What methods and tactics do you apply? There is no perfect solution to crisis situations and therein lays the root of the problem. Because there is no one right answer some conclude that there is also no wrong answer; there are just some better than others. This reveals a sad, but true, state of affairs in that many police tacticians lack even the most basic understanding of any supporting science for making sound tactical decisions and would be hard put to quote a single source, theory or doctrine to justify their decisions. Critical questions to consider before you act are: Do you understand tactics? Have you been trained in tactics and how they apply to solving real world crisis situations? How do your past experience and then your evaluation of the current situation dictate the methods you will use? Without an understanding of the factors and influences in play, tactical decisions must be based upon impressions, beliefs and guesses.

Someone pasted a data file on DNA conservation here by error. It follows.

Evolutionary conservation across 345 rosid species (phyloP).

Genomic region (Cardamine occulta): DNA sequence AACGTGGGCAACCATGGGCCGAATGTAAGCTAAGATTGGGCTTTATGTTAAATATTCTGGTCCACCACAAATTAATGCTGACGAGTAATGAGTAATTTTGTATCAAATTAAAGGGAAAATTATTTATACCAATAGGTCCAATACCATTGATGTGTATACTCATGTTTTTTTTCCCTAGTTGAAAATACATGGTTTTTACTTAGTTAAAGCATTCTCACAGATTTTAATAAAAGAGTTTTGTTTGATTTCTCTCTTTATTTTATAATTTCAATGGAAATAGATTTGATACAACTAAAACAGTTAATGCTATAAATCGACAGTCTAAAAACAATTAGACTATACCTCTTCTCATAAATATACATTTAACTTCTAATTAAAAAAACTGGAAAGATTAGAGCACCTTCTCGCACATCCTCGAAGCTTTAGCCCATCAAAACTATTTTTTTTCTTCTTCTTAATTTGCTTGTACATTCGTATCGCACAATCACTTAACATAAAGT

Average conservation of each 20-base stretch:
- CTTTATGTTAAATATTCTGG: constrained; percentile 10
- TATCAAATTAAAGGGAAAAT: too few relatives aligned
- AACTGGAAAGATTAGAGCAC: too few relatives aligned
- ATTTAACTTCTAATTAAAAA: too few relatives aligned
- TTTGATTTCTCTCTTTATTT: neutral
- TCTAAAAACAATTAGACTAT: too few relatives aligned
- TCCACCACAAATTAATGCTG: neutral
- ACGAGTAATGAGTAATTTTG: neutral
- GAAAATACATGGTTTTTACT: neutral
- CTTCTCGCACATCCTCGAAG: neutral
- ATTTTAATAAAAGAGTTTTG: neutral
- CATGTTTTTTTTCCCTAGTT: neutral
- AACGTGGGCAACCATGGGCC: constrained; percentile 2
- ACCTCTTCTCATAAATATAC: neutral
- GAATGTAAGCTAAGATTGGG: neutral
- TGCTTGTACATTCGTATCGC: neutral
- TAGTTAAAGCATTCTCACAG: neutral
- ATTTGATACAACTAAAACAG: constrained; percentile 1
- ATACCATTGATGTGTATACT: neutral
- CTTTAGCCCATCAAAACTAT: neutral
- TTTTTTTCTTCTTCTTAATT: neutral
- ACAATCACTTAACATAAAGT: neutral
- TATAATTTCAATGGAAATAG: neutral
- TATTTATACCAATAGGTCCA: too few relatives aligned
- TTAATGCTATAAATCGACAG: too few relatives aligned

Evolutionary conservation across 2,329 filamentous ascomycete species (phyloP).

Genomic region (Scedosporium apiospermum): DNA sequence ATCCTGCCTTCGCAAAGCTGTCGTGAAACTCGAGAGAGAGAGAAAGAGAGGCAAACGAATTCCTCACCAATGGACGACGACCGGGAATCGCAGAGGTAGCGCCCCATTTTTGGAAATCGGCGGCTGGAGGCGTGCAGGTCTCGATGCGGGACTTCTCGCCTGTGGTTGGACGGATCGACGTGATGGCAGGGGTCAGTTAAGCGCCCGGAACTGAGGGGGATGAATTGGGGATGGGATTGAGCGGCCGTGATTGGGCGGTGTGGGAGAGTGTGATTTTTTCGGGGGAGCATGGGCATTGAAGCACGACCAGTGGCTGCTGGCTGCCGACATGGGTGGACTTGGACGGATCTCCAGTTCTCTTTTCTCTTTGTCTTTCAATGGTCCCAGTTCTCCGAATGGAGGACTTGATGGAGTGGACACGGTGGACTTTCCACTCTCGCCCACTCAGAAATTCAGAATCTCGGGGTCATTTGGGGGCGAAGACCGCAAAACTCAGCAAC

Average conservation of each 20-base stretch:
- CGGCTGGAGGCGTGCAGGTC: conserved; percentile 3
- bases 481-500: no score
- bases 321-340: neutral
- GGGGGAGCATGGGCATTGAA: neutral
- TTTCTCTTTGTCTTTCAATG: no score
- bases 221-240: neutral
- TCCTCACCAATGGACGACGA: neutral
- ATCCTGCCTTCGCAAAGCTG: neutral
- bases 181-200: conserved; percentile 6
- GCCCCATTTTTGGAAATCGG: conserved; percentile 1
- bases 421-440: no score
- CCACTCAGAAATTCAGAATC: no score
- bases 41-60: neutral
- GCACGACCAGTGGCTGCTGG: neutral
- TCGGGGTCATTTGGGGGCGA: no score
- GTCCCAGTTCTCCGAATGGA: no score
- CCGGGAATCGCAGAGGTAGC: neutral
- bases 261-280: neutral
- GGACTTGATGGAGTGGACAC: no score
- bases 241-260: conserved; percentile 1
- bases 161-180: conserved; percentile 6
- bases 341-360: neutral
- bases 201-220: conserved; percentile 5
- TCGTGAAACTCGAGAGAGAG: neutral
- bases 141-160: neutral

Considering Sun Tzu’s five factors are critical to how we respond and how we successful we are. Some reading this will say hell I never think about these things and we are successful in all most all the calls we go to. This is true; I have been there and seen success in a vast array of crises we respond to. Charles “Sid” Heal in his book Field Command says:

“Without a thorough understanding of fundamental tactical principles it is impossible to tell if an operation was successful because of the tactics used or if opportune circumstances simply allowed for a favorable outcome. In fact, fortuitous circumstances are frequently mistaken for tactical acumen. In the words of one law enforcement tactical instructor we confuse good luck with good tactics.”

Next up The Last Hundred Yards Series we will discuss responding via habit (GOOD LUCK) versus responding with a strategic and tactical mindset (SOUND DECISION MAKING).